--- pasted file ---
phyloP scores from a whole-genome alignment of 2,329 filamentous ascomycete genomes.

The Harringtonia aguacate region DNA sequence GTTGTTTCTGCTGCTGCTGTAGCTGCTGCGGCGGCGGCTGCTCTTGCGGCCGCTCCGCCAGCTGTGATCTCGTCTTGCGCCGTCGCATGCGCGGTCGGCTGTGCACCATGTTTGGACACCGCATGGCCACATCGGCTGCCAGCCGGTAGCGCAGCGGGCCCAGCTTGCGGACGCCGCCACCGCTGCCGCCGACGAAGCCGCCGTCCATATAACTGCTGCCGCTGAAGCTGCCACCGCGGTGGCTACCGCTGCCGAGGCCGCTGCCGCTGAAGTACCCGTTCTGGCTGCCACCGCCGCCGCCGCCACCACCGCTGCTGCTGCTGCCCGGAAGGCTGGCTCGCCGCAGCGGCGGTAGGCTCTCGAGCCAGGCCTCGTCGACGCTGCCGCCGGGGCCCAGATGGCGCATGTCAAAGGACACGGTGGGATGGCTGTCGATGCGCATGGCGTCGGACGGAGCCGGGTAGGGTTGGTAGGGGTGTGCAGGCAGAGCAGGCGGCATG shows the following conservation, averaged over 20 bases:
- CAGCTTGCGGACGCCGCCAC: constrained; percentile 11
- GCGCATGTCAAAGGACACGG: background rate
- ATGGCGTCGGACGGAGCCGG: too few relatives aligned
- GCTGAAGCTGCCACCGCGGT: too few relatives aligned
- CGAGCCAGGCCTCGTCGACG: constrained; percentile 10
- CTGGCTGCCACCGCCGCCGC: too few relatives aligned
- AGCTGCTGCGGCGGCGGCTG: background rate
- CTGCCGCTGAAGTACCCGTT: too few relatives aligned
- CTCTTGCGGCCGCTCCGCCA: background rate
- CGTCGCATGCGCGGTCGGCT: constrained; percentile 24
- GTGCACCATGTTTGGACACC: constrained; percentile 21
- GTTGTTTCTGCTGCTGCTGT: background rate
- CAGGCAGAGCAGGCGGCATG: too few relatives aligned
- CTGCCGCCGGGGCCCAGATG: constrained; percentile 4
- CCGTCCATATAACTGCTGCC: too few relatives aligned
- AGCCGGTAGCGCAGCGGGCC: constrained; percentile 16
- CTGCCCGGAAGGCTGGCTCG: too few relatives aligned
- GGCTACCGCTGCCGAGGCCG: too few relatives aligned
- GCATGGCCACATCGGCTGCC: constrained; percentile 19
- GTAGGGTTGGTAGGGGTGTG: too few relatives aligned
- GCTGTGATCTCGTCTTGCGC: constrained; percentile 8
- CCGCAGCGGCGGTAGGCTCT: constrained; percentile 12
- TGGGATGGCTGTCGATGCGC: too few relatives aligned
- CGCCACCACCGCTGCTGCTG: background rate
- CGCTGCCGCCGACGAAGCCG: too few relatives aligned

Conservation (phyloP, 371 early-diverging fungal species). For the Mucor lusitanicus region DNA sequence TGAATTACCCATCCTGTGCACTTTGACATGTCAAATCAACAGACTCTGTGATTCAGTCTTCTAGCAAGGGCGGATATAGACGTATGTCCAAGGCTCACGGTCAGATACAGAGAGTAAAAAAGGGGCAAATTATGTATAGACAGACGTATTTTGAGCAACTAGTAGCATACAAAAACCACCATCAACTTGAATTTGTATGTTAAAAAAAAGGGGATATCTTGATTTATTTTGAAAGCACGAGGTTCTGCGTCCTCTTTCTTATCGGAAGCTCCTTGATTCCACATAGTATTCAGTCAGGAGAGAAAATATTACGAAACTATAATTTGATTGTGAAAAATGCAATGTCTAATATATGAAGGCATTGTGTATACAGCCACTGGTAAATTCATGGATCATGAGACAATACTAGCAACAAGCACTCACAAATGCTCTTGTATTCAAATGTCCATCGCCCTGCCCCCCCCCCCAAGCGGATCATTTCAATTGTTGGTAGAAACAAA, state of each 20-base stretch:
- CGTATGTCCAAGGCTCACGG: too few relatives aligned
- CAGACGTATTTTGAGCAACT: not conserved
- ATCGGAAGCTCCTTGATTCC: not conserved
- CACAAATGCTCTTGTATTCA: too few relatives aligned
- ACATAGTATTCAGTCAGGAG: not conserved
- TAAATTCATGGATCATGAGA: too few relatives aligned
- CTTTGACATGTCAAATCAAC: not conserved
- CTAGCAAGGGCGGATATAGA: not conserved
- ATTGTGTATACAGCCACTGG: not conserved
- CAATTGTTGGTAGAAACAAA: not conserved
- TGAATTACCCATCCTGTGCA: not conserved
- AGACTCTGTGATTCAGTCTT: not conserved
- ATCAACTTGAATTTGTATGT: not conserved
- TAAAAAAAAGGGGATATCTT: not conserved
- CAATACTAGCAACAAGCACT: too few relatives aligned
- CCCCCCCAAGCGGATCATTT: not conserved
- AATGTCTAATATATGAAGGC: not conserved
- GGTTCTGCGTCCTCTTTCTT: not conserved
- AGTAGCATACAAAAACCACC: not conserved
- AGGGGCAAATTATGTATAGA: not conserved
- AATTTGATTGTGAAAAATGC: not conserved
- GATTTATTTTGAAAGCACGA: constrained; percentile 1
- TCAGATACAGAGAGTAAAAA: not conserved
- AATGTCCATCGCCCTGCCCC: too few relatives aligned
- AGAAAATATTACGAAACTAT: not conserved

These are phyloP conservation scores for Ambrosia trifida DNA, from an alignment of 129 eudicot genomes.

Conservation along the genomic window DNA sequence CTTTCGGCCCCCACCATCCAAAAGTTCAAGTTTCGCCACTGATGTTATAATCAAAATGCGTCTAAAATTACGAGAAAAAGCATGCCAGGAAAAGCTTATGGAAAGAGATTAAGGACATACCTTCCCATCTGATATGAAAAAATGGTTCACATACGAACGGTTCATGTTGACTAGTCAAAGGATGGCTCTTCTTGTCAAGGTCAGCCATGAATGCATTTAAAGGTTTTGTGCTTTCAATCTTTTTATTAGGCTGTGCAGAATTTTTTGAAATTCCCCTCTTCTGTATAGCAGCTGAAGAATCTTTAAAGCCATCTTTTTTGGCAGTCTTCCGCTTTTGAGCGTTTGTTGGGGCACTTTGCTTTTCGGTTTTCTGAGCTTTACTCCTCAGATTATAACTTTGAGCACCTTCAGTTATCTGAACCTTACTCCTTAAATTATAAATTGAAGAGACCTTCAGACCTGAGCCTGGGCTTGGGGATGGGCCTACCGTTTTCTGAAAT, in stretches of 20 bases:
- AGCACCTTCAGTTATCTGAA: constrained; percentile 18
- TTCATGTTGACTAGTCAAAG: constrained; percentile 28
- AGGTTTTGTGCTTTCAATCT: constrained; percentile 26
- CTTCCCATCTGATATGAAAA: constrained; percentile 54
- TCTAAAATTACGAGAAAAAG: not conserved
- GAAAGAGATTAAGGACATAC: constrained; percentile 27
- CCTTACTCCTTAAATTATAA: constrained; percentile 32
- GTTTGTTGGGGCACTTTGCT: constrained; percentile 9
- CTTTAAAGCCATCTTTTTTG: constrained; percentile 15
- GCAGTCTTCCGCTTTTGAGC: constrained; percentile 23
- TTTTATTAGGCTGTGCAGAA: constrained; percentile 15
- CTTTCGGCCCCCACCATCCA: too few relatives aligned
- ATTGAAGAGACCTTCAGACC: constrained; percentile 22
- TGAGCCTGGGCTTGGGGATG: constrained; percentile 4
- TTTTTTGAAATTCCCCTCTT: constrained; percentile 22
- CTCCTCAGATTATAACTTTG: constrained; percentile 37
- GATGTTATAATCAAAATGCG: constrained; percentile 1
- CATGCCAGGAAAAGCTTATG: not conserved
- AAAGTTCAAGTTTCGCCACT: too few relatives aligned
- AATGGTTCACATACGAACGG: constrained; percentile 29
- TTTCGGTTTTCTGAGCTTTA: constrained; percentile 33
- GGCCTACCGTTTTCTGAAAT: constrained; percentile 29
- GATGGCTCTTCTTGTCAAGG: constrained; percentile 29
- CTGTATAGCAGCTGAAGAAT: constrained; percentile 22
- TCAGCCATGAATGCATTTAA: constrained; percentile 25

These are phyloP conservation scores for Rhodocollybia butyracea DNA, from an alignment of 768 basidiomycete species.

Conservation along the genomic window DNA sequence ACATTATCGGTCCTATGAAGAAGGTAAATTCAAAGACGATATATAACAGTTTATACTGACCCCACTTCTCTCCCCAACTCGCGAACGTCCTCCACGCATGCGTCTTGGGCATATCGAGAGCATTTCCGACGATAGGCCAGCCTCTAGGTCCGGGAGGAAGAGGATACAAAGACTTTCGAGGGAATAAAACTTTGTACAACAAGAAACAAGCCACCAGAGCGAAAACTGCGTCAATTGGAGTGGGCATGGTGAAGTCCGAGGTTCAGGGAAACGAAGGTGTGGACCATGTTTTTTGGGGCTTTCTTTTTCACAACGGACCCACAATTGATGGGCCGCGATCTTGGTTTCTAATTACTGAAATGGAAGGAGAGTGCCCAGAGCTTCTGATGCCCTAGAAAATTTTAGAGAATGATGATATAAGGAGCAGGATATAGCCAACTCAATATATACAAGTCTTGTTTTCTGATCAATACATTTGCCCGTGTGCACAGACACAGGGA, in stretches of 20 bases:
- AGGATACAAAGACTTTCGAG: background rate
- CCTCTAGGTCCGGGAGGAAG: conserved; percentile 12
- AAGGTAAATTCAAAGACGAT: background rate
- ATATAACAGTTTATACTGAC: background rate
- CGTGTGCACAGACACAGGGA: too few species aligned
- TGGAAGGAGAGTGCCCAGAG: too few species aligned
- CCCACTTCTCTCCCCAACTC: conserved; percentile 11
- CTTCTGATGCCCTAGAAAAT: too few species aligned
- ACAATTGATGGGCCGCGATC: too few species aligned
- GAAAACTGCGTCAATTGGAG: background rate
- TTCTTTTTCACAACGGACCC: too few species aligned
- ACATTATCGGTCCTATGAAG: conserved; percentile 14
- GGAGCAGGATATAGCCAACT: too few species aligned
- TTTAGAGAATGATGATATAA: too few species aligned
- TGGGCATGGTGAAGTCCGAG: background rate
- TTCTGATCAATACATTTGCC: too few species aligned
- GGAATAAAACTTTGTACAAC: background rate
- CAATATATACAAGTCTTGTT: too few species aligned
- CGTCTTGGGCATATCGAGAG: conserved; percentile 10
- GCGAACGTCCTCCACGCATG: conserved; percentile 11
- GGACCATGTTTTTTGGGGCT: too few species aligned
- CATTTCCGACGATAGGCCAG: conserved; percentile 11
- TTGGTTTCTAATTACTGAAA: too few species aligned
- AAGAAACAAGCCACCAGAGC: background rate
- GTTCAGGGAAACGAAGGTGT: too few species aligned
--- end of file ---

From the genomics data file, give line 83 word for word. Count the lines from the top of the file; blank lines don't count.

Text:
- AGGATACAAAGACTTTCGAG: background rate